in eds. Jeroen Temperman, T. Jeremy Gunn and Malcolm D. Evans, The European Court of Human Rights and the Freedom of Religion or Belief: The 25 Years since Kokkinakis, Brill, 2019, pp. 388-418
In the developing case law of the European Court of Human Rights (‘the Court’, or ECtHR) related to religious freedom over the past twenty-five years, the rights of adherents of minority religions occupy a prominent place. While legal scholars have explored the evolving human rights jurisprudence in this area, we still know far less as to whether national authorities actually redress the substantial number of rights violations that the Court has found in relation to religious minorities. In filling this gap, this chapter explores the measures and reforms that states undertake in complying with the ECtHR judgments related to the rights of religious minorities in five countries: Greece, Bulgaria, Turkey, Russia and Romania. Do state authorities in these countries implement the relevant ECtHR judgments that find national law and practice to be at odds with human rights principles, and do the adopted measures enhance the religious freedom of minorities? Do they give full effect to the judgments, or do they only partially or superficially do so? Besides exploring the general measures that these national authorities implement, this study also comparatively analyses the factors that account for variations in state compliance with ECtHR judgments related to the religious freedom of minorities. The chapter argues that implementation of ECtHR rulings to redress violations of religious freedom can expand the rights of religious minorities to practice their faith, only under the condition that there is sufficient support by a “domestic compliance coalition” that can pressure the government to undertake legal and policy reform in this area.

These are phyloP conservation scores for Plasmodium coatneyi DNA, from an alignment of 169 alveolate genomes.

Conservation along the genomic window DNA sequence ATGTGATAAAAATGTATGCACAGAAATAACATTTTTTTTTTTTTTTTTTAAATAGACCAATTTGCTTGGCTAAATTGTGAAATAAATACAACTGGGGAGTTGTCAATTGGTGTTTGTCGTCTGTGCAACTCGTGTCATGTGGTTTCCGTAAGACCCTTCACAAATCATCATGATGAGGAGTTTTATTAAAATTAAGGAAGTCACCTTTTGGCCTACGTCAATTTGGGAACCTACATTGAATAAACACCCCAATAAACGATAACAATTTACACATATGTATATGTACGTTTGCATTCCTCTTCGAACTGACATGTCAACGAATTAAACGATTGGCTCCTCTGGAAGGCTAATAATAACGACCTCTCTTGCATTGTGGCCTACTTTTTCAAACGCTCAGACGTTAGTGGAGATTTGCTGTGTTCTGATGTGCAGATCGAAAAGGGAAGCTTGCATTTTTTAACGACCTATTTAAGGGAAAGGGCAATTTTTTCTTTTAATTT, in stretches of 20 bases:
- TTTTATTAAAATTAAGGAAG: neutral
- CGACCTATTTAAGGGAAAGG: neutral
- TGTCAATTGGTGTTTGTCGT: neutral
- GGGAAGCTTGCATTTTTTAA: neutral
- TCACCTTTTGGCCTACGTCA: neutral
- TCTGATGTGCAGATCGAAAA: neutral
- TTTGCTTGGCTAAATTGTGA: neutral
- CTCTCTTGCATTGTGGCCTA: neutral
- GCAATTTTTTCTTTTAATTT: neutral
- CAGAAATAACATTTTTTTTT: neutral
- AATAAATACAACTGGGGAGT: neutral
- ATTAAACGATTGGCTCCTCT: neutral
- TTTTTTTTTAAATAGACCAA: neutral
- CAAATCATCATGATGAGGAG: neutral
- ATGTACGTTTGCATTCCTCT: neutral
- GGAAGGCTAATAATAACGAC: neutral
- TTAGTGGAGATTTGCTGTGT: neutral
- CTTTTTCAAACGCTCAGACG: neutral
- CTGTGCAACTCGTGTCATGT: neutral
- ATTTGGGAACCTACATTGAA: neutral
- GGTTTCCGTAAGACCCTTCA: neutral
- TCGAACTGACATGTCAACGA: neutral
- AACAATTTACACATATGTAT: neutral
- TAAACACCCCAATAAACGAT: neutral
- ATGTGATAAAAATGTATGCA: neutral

in eds. Jeroen Temperman, T. Jeremy Gunn and Malcolm D. Evans, The European Court of Human Rights and the Freedom of Religion or Belief: The 25 Years since Kokkinakis, Brill, 2019, pp. 419-440
This chapter draws on research designed to bring the influence on religious pluralism of the European Court of Human Rights into sharp focus, but from the ground up: we have access to information about the direct effect of the Court in terms of implementation, or not, of its decisions via policy change enacted by national governments, but we have little insight into the indirect effects of the Court, in terms of whether and the extent to which the Court’s case law mobilises grassroots level actors in pursuit of their rights. A study of the indirect effects of case law includes attention to the many ways its decisions are deployed by social actors in their rights campaigns, and in many venues outside of courts. The broader research from which the present chapter emanates focuses not on the gap between the promise of certain court decisions and actual social change but rather on the gap between such decisions and the change in societal expectations: to what extent do court decisions lead to a shift in social actors’ conceptions of their rights, in their discourse about those rights, and in their propensity to pursue those rights, whether through legal or political means? Answers to this question presuppose a far more basic one: how aware of the Court and its religion-related case law are social actors at the grassroots level? European institutions are notoriously exposed to criticism as non-transparent and distant from the citizen. This is no less the case for the ECtHR. To what extent does knowledge about the Court’s decisions related to religion trickle down to grassroots actors with a vested interest in these decisions, and to what effects?
1 June 2019
King’s College London
Effie Fokas was invited to present her research on the legal status of religious minorities and the impact of the European Court of Human Rights (ECtHR), as well as to discuss the Grassrootsmobilise project more generally, at the seminar on ‘How Minority Religions React to the Law’ organised by the Department of Theology and Religious Studies, King’s College London on 1 June 2019. She presented alongside a number of scholars, practitioners and representatives of religious minorities to an audience highly engaged in the study of religious minorities.
Further information available here.